Microbial functional diversity in the phyllosphere and laimosphere of different desert plants

Varsik Martirosyan, Yosef Steinberger

Research output: Contribution to journalArticlepeer-review

8 Scopus citations

Abstract

Our aim was to determine the effect of plant ecophysiological adaptations on below-canopy (laimosphere or soil) and above-canopy (phyllosphere or leaf surface) microbial functional diversity and investigate potential correlations between biotic and abiotic factors in laimospheres and phyllospheres of three different desert halophyte shrubs with different ecophysiological adaptations: Atriplex halimus, Artemisa herba-alba, and Hammada scoparia. Soil and leaf samples were collected at two habitats from each shrub at the end of the dry season, while an interplant open area was used as control. Soil and leaf biotic and abiotic analyses were performed. The results demonstrated the importance of plant ecophysiological adaptations, which play an important role as abiotic environmental mediators and microbial-community 'temporary hosts', determining microbial biomass, CO2 evolution, functional diversity, and population size. Although the shrubs were observed as having a major effect on microbial functional diversity, more detailed study is needed that will use modern molecular-biology tools to investigate potential correlations between biotic and abiotic factors in order to evaluate their impact on microbial-species composition on a temporal/spatial basis. This will contribute to better understanding of the link between plant ecophysiological adaptation as a 'temporary host' and the biotic-community parameters in extreme xeric environments.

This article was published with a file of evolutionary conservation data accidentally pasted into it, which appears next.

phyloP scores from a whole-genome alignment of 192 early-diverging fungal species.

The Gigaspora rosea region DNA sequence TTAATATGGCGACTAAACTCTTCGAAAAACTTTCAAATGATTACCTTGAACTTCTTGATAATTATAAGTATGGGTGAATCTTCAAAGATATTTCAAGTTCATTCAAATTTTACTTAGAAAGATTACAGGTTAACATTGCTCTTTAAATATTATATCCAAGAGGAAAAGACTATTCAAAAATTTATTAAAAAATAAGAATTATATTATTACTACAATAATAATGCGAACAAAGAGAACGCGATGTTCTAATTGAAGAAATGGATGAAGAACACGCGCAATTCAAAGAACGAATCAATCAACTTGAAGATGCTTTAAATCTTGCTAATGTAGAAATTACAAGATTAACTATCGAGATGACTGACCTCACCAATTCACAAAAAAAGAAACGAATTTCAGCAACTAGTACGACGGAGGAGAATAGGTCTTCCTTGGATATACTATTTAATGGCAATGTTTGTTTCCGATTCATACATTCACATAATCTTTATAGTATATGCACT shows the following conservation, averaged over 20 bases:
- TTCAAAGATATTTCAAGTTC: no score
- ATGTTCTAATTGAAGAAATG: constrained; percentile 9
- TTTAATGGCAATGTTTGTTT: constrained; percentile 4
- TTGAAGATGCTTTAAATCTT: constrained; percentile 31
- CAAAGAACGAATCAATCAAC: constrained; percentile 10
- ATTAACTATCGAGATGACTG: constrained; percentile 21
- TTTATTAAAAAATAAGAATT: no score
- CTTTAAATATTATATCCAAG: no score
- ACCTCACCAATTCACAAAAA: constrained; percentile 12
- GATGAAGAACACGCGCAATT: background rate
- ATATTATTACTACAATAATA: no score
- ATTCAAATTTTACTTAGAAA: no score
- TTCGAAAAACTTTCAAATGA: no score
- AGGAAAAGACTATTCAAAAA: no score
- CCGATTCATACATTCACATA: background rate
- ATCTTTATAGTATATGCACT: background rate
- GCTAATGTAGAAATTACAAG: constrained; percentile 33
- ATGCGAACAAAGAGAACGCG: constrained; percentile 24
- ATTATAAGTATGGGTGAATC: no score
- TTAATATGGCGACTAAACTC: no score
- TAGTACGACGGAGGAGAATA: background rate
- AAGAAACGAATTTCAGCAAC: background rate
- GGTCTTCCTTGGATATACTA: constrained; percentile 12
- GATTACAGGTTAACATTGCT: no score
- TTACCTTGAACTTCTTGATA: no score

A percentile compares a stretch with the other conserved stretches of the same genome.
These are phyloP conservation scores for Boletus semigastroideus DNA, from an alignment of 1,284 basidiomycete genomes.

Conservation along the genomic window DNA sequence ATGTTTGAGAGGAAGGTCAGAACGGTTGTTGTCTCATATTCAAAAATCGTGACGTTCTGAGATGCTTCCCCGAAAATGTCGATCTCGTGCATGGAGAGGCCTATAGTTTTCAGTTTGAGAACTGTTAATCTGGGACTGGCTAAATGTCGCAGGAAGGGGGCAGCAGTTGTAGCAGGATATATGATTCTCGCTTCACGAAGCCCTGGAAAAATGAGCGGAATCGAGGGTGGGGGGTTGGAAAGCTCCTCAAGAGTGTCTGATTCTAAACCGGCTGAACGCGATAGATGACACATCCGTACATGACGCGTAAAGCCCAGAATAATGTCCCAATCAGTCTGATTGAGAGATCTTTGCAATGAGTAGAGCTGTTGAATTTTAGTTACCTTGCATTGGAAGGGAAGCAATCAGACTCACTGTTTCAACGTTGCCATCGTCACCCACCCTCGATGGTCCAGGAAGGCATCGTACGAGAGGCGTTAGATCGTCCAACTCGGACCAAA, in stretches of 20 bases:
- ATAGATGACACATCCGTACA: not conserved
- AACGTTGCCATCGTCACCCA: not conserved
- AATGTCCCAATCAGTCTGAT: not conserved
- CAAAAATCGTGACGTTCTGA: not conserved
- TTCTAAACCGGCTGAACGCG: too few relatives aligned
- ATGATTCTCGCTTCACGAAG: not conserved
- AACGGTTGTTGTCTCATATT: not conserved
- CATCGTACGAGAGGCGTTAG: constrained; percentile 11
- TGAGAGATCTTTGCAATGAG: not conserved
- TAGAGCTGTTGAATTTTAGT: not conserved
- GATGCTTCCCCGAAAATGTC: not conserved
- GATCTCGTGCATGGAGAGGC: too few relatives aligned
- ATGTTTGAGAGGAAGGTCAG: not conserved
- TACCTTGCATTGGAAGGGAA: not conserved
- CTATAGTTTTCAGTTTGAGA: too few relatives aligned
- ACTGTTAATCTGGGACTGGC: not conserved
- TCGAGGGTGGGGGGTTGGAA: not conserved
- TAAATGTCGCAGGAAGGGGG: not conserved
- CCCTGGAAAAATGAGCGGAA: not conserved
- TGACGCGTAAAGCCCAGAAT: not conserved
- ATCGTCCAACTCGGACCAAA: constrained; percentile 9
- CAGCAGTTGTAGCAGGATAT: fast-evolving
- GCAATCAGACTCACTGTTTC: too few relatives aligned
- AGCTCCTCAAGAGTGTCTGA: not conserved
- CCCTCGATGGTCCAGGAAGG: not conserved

Original languageEnglish
Pages (from-to)26-33
Number of pages8
JournalJournal of Arid Environments
Volume107
DOIs
StatePublished - Aug 2014

Bibliographical note

Funding Information:
We wish to thank Mrs. Gineta Barness for technical assistance and Dr. Adi Oren for his useful advice. Special thanks to Ms. Sharon Victor for her helpful comments. This study was part of a research program funded by the UNESCO /Japan Young Researchers' Fellowship Programme, 2012 (UNESCO/Keizo Obuchi Research Fellowships Programme) to Ms. V. Martirosyan, and which covered her stay in Israel. The sponsor played no role in the study design, the collection, analysis, and interpretation of the data, the writing of the paper, or the decision to submit it for publication.

Keywords

  • Desert ecosystem
  • Phyllospheric microbial functional diversity
  • Soil microbial functional diversity
  • Substrate-utilization profile

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